The linebackers need to improve. Veterans Keith Ellison and Kawika Mitchell start on the outside. Both are decent all around types, but neither are considered game changers. Aaron Maybin was the Bills first draft choice in 2009, and is very raw. He is also supremely athletic, and could see time as an OLB and DE in certain situations. Paul Posluszny is the starting MLB looking to improve upon his 110 tackle total in 2008. If this unit does not step up, it will be a problem coming down the stretch run of the season.
One thing that Buffalo does really well is play special teams. Bobby April is the coach, and his unit has won several games for Buffalo over the past many years. Parrish, McKelvin, and McGee are explosive returners. Rian Lindell is a solid kicker who has sealed many victories for the Bills late in games. Expect more of the same in 2009.
You can call them the Buffalo Bills, the Toronto Bills, or the Buffronto Bills, but you very well could be calling them a playoff team this year. Dick Jauron, his family, and coaching staff is praying this is so.
NEW YORK JETS
If your a fan of the Jets, you have to be pleased with the pedal to the metal approach the team has taken lately. They went out and hired a head coach who embodies this philosophy in Rex Ryan. Rex, much like his legendary father Buddy, is a defensive oriented coach who preaches constant pressure in all directions.
One of the Jets first moves to kick off the Ryan era was to be aggressive in the 2009 NFL Draft. They traded up to get quarterback Mark Sanchez, giving up three players and two draft choices. The Jets are hoping Sanchez can be the quarterback the team has sought since the days of Ken O'Brien at the least. He is expected to battle Kellen Clemens for the starting job.
One offensive strength the Jets have is their running attack. Thomas Jones is in his last year with the team, and should be playing hard for a contract next year. Leon Washington is a tiny back who excels on special teams. He is also in his contract year. Both will be pushed by rookie Shonn Greene, a compact runner who is best between the tackles. This is a three headed monster that could wear teams down late in the game.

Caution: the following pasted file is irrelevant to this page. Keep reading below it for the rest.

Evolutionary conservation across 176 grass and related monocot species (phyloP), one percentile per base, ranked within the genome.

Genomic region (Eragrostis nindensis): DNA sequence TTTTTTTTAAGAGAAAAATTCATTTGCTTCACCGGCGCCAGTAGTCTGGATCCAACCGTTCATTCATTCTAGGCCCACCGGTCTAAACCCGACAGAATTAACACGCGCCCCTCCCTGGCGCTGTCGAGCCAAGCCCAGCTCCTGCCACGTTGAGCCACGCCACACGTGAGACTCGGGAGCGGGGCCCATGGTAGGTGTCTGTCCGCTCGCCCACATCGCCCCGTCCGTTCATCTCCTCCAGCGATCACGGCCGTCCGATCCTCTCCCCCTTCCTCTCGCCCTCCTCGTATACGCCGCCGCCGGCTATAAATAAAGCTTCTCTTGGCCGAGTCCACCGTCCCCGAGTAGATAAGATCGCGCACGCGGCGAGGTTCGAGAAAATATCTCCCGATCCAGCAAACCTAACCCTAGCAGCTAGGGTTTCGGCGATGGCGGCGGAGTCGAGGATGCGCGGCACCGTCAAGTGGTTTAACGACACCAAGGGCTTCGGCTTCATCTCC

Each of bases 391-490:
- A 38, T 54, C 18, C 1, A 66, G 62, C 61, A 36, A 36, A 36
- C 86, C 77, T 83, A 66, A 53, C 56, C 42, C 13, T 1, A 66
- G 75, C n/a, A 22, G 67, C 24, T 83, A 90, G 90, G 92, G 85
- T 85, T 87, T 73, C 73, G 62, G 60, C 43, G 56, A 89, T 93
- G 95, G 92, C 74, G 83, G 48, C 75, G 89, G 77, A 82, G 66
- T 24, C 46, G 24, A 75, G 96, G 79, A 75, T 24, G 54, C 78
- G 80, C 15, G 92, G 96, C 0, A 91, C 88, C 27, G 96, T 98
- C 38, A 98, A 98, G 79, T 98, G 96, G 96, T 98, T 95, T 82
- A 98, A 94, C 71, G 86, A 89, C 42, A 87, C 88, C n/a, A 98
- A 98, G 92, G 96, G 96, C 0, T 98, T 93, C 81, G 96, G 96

The starters on the offensive line are sound, but there is not much depth behind them. A few injuries to this unit could spell doom for the Jets 2009 hopes. They are especially good in the running game, and are helped by fullback Tony Richardson. Richardson has long been one of the better blocking backs in the NFL.
The receiving game may have as many questions as the quarterback situation. Jerricho Cotchery is the most proven receiver, and he has had moments of inconsistency. Chansi Stuckey is expected to start at the other spot, and it remains to be seen how he handles the duties full time. Neither are speed merchants, so the Jets are hoping David Clowney will be the home run threat. Clowney is raw and inexperienced, but might be the fastest receiver on the team. Other guys to look at in camp are veteran Aundrae Allison, Marcus Henry, Paul Raymond, and the versatile Brad Smith.